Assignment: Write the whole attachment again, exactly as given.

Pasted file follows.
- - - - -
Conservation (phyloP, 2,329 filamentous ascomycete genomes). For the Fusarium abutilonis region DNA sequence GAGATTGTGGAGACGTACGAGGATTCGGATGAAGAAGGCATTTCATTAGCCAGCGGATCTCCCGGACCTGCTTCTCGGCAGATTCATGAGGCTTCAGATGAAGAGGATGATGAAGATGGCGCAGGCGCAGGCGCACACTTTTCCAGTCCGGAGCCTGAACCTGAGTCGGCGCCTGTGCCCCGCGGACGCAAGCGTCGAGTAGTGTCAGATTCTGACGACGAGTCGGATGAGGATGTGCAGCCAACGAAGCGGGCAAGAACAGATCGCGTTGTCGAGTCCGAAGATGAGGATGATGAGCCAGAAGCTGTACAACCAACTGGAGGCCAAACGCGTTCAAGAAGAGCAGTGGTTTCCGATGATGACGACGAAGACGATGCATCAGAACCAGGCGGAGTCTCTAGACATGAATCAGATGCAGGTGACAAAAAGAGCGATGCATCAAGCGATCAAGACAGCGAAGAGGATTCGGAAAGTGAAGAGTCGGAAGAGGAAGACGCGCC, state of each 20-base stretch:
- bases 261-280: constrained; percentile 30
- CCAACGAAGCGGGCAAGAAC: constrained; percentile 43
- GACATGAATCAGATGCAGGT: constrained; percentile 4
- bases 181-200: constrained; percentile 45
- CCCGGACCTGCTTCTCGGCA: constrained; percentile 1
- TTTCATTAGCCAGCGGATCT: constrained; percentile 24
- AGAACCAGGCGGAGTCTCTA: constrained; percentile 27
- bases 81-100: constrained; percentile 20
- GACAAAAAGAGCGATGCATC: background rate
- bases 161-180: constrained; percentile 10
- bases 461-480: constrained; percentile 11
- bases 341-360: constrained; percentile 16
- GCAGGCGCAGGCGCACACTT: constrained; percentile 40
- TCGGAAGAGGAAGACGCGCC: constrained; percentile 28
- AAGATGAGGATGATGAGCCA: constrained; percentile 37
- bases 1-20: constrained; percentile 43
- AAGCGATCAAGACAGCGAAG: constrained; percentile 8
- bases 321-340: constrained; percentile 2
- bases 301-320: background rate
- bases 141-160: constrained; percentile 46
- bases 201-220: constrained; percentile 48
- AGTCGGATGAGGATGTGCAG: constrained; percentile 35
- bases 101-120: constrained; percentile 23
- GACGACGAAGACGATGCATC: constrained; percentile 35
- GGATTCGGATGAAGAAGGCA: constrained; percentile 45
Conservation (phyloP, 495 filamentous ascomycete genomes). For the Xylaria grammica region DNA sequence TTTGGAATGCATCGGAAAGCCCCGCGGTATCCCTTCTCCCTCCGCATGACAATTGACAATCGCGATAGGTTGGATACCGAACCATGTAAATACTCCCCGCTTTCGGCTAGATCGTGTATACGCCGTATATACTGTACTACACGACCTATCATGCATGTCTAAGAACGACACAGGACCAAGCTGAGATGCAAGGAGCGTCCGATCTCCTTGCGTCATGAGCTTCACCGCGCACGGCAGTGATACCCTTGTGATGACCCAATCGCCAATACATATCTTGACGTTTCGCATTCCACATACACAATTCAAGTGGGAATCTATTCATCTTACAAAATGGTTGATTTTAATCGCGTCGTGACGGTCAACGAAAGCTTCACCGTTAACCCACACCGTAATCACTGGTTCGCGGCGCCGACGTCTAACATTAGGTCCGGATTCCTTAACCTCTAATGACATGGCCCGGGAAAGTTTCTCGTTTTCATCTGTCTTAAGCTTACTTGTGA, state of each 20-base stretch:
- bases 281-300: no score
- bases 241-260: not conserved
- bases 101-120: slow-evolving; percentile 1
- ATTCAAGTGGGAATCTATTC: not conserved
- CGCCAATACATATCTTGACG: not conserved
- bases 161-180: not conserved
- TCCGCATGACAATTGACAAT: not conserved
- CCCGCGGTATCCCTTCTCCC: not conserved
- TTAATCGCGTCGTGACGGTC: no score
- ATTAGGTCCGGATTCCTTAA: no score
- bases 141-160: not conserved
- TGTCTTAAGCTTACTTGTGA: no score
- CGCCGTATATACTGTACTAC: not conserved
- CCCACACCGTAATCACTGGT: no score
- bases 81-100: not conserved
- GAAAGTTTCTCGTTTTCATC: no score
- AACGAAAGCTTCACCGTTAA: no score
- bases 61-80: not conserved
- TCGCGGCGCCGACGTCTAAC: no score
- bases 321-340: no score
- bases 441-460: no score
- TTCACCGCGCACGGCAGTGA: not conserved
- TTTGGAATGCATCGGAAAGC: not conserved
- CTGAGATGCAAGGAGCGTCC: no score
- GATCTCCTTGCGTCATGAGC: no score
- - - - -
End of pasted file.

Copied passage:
Conservation (phyloP, 2,329 filamentous ascomycete genomes). For the Fusarium abutilonis region DNA sequence GAGATTGTGGAGACGTACGAGGATTCGGATGAAGAAGGCATTTCATTAGCCAGCGGATCTCCCGGACCTGCTTCTCGGCAGATTCATGAGGCTTCAGATGAAGAGGATGATGAAGATGGCGCAGGCGCAGGCGCACACTTTTCCAGTCCGGAGCCTGAACCTGAGTCGGCGCCTGTGCCCCGCGGACGCAAGCGTCGAGTAGTGTCAGATTCTGACGACGAGTCGGATGAGGATGTGCAGCCAACGAAGCGGGCAAGAACAGATCGCGTTGTCGAGTCCGAAGATGAGGATGATGAGCCAGAAGCTGTACAACCAACTGGAGGCCAAACGCGTTCAAGAAGAGCAGTGGTTTCCGATGATGACGACGAAGACGATGCATCAGAACCAGGCGGAGTCTCTAGACATGAATCAGATGCAGGTGACAAAAAGAGCGATGCATCAAGCGATCAAGACAGCGAAGAGGATTCGGAAAGTGAAGAGTCGGAAGAGGAAGACGCGCC, state of each 20-base stretch:
- bases 261-280: constrained; percentile 30
- CCAACGAAGCGGGCAAGAAC: constrained; percentile 43
- GACATGAATCAGATGCAGGT: constrained; percentile 4
- bases 181-200: constrained; percentile 45
- CCCGGACCTGCTTCTCGGCA: constrained; percentile 1
- TTTCATTAGCCAGCGGATCT: constrained; percentile 24
- AGAACCAGGCGGAGTCTCTA: constrained; percentile 27
- bases 81-100: constrained; percentile 20
- GACAAAAAGAGCGATGCATC: background rate
- bases 161-180: constrained; percentile 10
- bases 461-480: constrained; percentile 11
- bases 341-360: constrained; percentile 16
- GCAGGCGCAGGCGCACACTT: constrained; percentile 40
- TCGGAAGAGGAAGACGCGCC: constrained; percentile 28
- AAGATGAGGATGATGAGCCA: constrained; percentile 37
- bases 1-20: constrained; percentile 43
- AAGCGATCAAGACAGCGAAG: constrained; percentile 8
- bases 321-340: constrained; percentile 2
- bases 301-320: background rate
- bases 141-160: constrained; percentile 46
- bases 201-220: constrained; percentile 48
- AGTCGGATGAGGATGTGCAG: constrained; percentile 35
- bases 101-120: constrained; percentile 23
- GACGACGAAGACGATGCATC: constrained; percentile 35
- GGATTCGGATGAAGAAGGCA: constrained; percentile 45
Conservation (phyloP, 495 filamentous ascomycete genomes). For the Xylaria grammica region DNA sequence TTTGGAATGCATCGGAAAGCCCCGCGGTATCCCTTCTCCCTCCGCATGACAATTGACAATCGCGATAGGTTGGATACCGAACCATGTAAATACTCCCCGCTTTCGGCTAGATCGTGTATACGCCGTATATACTGTACTACACGACCTATCATGCATGTCTAAGAACGACACAGGACCAAGCTGAGATGCAAGGAGCGTCCGATCTCCTTGCGTCATGAGCTTCACCGCGCACGGCAGTGATACCCTTGTGATGACCCAATCGCCAATACATATCTTGACGTTTCGCATTCCACATACACAATTCAAGTGGGAATCTATTCATCTTACAAAATGGTTGATTTTAATCGCGTCGTGACGGTCAACGAAAGCTTCACCGTTAACCCACACCGTAATCACTGGTTCGCGGCGCCGACGTCTAACATTAGGTCCGGATTCCTTAACCTCTAATGACATGGCCCGGGAAAGTTTCTCGTTTTCATCTGTCTTAAGCTTACTTGTGA, state of each 20-base stretch:
- bases 281-300: no score
- bases 241-260: not conserved
- bases 101-120: slow-evolving; percentile 1
- ATTCAAGTGGGAATCTATTC: not conserved
- CGCCAATACATATCTTGACG: not conserved
- bases 161-180: not conserved
- TCCGCATGACAATTGACAAT: not conserved
- CCCGCGGTATCCCTTCTCCC: not conserved
- TTAATCGCGTCGTGACGGTC: no score
- ATTAGGTCCGGATTCCTTAA: no score
- bases 141-160: not conserved
- TGTCTTAAGCTTACTTGTGA: no score
- CGCCGTATATACTGTACTAC: not conserved
- CCCACACCGTAATCACTGGT: no score
- bases 81-100: not conserved
- GAAAGTTTCTCGTTTTCATC: no score
- AACGAAAGCTTCACCGTTAA: no score
- bases 61-80: not conserved
- TCGCGGCGCCGACGTCTAAC: no score
- bases 321-340: no score
- bases 441-460: no score
- TTCACCGCGCACGGCAGTGA: not conserved
- TTTGGAATGCATCGGAAAGC: not conserved
- CTGAGATGCAAGGAGCGTCC: no score
- GATCTCCTTGCGTCATGAGC: no score